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    Mental health services provided in emergency departments tables (443KB XLS)
    Tables (443KB XLS)

    Mental health-related services provided in emergency departments portals
    Portal

    Hospital emergency departments (EDs) play a role in treating mental illness. For a range of reasons, EDs are often used as an initial point of care by those seeking mental health-related services for the first time, as well as an alternative point of care for people seeking after-hours mental health care (Morphet et al. 2012).

    State and territory health authorities collect a core set of nationally comparable information on most public hospital ED occasions of service in their jurisdiction, which is compiled annually into the National Non-Admitted Patient Emergency Department Care Database (NNAPEDCD). The mental health-related ED data reported here, however, are currently supplied outside of this process by jurisdictions directly to AIHW, as the NNAPEDCD has only recently included information on the principal diagnosis for each occasion of service (see data source for more information).

    Data for the Australian Capital Territory were not available for the 2013–14 and 2014–15 reporting periods. See the footnotes in each of the tables for details about the calculation of national rates.


    Key points

    • There were an estimated 256,178 ED occasions of service with a mental health-related principal diagnosis in 2014–15, that is about 3.4% of all ED occasions of service reported in public hospitals.
    • More than half (53.1%) of mental health-related ED occasions of service had a principal diagnosis of either Neurotic, stress-related and somatoform disorders or Mental and behavioural disorders due to psychoactive substance use.
    • About 4 in 5 (79.3%) mental health-related ED occasions of service were classified as either semi-urgent (patient should be seen within 60 minutes) or urgent (patient should be seen within 30 minutes).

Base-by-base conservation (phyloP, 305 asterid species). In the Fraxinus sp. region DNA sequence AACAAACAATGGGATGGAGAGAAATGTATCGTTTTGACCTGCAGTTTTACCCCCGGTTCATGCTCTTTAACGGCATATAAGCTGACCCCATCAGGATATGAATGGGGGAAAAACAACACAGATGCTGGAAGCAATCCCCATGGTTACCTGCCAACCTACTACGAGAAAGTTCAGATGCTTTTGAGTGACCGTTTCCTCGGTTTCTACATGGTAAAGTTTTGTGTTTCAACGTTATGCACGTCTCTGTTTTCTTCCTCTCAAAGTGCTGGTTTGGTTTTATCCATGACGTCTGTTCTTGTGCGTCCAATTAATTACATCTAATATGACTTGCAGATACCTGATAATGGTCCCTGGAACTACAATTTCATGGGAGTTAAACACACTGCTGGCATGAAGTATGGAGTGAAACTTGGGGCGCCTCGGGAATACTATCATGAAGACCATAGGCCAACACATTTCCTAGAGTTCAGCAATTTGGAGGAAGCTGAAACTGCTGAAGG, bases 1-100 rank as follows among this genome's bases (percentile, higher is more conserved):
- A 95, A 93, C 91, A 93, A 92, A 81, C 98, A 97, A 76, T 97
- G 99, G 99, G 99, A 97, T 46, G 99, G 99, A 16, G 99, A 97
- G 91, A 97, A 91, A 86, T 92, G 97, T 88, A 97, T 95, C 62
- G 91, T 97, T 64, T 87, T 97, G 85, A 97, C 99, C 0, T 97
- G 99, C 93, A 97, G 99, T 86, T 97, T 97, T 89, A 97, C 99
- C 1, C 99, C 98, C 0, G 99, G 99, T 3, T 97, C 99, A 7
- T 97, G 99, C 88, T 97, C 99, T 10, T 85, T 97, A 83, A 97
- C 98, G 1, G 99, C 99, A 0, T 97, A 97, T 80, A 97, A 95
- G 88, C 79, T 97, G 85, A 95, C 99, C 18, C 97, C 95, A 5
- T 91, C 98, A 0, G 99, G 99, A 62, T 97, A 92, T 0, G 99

• Three in 5 (60.7%) mental health-related ED occasions of service were recorded as being resolved without the need for admission or referral. Most of the remaining mental health-related occasions of service (31.7%) were admitted to hospital.

    Data in this section were last updated in October 2016


    Mental health-related ED occasions of service in this section are defined as occasions of service in public hospital EDs that have a principal diagnosis of Mental and behavioural disorders. This definition has a number of limitations. For example, the definition does not fully capture all potentially mental health-related presentations to EDs such as intentional self-harm. As a consequence, the data presented in this section are likely to under-report the actual number of mental health-related ED occasions of service. A number of caveats relating to the quality of these data are listed in the data source section.


    Service provision


    States and territories

    A total of 256,178 public hospital ED occasions of service with a mental health-related principal diagnosis were reported by states and territories in 2014-15, representing 3.4% of all ED occasions of service (Table ED.3).

    Nationally, the rate of mental health-related ED occasions of service was 110.3 per 10,000 population. The Northern Territory had the highest rate (255.5) and Victoria the lowest (82.7) (Figure ED.1). The observed jurisdictional differences are likely to be due to varying population characteristics, health-care systems and service delivery practices.


    Figure ED.1: Mental health-related emergency department occasions of service in public hospitals, states and territories, 2014–15

    Vertical bar chart showing the rate (per 10,000) of mental health-related ED occasions of service for all jurisdictions in 2014–15. NT had the highest rate of mental health-related occasions of service at 255.5 per 10,000 population followed by Qld (126.6), SA (124.4), NSW (117.0), Tas (106.4), WA (101.7) then Vic (82.7). Refer to Table ED.1.

    Source:Unpublished data provided by state and territory health authorities.

    Source data Mental health services provided in emergency departments Table ED.1 (443KB XLS).


    Reference

    Morphet J, Innes K, Munro I, O'Brien A, Gaskin CJ, Reed F et al. 2012. Managing people with mental health presentations in emergency departments—A service exploration of the issues surrounding responsiveness from a mental health care consumer and carer perspective. Australasian Emergency Nursing Journal 15:148-55.


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